For most young boys, life is centered around school, friends, and video games, but Campbell “Bumble” Remess of Australia has a different focus. Every day, while most kids are out playing, Campbell devotes his time to handcrafting custom-made teddy bears of his own design, and sends them out to the sick, elderly, and children and families in grief.
Campbell’s craft started when he was 9 years old, when he wanted to buy all of the children at his local hospital Christmas gifts. Unable to afford the toys, Campbell set out to make his own gifts for the children.
Now, three years later, the 12-year-old Campbell can be found on any given day, hard at work, making his custom “funky-bears.” He averages 1 bear per day, with each being handcrafted, handsewn, and personally delivered by Campbell himself to children at local hospitals and their parents.
And when tragedy strikes elsewhere in the world, Campbell gets to work. Following the past terror attacks in Paris and Brussels, Campbell made scores of his bears to send to give the grieving children, parents, and families something comforting to hold on to.
His mother, Sonya Whittaker, remembers fondly when her son first requested to use her sewing machine. She had figured that he’d start, get bored, and soon quite, but 3 years later, she’s overjoyed to be wrong. “Look at the last three years of experience and practice and skill that he’s got. Look at what the word ‘yes’ has done.”
Recently, volunteers surprised Campbell and honored his work by raising $1,000.00 (AUD) and converted his room into a teddy bear factory one day while he was away at school. Shelves, bins, cabinets, and cubbies lined the walls, each filled with the materials needed to make his amazing funky-bears.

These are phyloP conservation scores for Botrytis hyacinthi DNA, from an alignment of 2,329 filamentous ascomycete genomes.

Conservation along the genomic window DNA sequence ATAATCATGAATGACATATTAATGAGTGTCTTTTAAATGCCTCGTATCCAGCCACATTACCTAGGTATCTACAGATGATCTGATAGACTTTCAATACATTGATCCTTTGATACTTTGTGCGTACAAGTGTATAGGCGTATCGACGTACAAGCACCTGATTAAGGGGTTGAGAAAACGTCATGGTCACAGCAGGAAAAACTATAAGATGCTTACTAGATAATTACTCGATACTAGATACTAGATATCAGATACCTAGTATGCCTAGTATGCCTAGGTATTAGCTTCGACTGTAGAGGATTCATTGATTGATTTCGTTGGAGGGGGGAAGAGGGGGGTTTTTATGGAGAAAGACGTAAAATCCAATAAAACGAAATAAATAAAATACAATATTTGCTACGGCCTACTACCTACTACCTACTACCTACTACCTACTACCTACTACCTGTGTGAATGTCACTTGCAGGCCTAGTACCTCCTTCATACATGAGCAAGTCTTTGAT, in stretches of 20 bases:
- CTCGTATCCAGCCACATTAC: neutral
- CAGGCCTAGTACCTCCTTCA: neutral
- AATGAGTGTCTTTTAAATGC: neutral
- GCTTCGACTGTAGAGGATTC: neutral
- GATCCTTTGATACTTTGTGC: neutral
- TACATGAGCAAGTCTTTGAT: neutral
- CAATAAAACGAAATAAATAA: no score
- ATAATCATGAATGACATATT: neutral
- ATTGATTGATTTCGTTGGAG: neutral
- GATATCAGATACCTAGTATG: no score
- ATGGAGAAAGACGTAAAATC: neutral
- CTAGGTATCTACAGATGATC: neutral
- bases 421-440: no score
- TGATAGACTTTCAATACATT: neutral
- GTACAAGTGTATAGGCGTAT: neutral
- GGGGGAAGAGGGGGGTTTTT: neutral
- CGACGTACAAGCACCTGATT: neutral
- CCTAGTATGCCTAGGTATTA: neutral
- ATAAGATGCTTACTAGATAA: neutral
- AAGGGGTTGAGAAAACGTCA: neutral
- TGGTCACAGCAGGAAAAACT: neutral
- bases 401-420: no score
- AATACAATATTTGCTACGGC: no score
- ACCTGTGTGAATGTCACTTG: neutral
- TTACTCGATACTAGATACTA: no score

In an effort to raise awareness of the needs of sick children and the grieving, Campbell has started Project 365, which embodies his goal of having 365 bears made by Christmas to take to hospitals, charities, and distribution points.
What We Can Learn from Campbell’s Effort
Campbell’s work is nothing short of inspirational and there’s a lot about what it means to give, show love, and be there for those who are grieving.
The smallest act of love can be incredibly healing for someone in grief
A quick cup of coffee, a quick visit over the weekend, or a simple hug can help the those in grief feel loved during a time of great loss.
While grief is different for everyone, let those in grief know that you’re there for them. Your display of even the smallest gesture of love communicates to them that there are people that care, truly love them, and will be there for them on the path toward healing.
When tragedy occurs, those affected need our love and our action.
Often, when we hear of tragedy in another country, our thoughts go out to them, but not much else. The toil of everyday life soon catches up with us and we forget that the people we hear about on the news, on the other side of the word, are real people — just like our mothers, fathers, brothers, and sisters — and are in turmoil.
We all have the ability, and the time, to help others. But we must choose to take action, just as Campbell does, and put forth effort to help those who are suffering.
How do you show love to those in grief?
Have you experienced great loss in your life and have been helped by the kindness and love of another? Or maybe you’ve helped someone during a time of grief? We would love to hear from you, in the comments below, and know what ways you show love to those going through grief and loss.